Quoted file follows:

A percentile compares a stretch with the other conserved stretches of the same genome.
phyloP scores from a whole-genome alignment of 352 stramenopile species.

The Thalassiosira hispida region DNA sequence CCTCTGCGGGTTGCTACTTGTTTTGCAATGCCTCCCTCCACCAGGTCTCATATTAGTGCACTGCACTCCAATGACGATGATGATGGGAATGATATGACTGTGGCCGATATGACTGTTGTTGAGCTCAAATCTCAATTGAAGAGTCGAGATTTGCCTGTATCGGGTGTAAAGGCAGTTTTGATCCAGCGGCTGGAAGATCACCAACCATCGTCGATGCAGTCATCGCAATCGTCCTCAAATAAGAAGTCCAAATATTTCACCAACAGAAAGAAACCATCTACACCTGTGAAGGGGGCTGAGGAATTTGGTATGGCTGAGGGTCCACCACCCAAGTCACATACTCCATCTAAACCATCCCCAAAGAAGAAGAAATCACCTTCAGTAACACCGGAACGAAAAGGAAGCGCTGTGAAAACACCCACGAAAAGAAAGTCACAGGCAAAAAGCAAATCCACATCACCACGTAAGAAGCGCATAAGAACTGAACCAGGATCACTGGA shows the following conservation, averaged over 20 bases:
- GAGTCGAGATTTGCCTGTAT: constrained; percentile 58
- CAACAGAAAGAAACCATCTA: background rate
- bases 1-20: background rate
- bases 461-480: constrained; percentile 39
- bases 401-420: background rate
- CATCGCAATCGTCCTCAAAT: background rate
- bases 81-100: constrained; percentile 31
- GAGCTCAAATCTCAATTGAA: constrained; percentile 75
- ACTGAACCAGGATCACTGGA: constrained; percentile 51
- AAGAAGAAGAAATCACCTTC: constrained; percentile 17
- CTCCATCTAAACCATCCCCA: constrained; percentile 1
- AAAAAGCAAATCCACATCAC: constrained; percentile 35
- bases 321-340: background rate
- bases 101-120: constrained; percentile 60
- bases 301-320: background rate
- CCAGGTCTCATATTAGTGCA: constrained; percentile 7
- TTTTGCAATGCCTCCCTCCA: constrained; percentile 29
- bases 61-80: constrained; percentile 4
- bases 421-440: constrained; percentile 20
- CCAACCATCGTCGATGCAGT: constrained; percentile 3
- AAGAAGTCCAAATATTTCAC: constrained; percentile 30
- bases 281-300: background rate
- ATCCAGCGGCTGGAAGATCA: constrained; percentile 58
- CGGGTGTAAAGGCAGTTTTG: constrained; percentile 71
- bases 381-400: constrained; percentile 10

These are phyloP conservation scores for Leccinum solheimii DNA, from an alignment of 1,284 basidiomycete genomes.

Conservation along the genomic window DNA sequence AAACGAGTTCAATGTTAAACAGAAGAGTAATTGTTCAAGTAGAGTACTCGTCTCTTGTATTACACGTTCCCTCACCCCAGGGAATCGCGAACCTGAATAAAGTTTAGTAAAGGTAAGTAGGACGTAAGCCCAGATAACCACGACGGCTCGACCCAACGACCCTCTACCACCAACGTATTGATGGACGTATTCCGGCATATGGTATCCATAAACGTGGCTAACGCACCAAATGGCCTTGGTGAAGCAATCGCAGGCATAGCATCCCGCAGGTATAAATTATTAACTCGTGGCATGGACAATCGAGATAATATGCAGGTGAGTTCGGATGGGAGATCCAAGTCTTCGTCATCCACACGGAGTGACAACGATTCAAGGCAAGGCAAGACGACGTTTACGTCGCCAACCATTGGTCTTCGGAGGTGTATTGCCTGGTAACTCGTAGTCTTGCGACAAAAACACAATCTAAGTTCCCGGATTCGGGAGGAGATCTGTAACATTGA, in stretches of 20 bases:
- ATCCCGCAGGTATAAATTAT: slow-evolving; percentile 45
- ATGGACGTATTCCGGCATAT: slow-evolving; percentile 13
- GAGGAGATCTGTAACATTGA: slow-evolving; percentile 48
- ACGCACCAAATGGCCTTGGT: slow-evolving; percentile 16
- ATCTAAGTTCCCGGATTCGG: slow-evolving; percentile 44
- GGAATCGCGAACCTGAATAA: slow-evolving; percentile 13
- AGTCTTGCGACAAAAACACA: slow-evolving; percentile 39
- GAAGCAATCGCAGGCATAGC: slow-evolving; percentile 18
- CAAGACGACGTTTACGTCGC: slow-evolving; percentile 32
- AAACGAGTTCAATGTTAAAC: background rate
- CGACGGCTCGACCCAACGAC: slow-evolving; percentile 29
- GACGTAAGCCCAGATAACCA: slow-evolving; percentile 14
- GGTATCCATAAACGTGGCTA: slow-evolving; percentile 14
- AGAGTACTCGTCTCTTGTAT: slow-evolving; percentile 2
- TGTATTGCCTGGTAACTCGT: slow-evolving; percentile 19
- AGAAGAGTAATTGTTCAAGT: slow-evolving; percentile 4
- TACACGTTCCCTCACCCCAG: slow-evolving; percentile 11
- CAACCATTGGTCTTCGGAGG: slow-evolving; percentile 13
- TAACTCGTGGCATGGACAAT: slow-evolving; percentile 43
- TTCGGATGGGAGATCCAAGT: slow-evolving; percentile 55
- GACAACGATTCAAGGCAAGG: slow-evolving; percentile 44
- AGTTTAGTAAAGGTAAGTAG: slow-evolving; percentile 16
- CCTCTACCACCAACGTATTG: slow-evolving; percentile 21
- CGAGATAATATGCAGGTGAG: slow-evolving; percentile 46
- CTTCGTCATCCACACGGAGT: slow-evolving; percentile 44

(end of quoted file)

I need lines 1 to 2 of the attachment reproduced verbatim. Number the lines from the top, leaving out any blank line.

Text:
A percentile compares a stretch with the other conserved stretches of the same genome.
phyloP scores from a whole-genome alignment of 352 stramenopile species.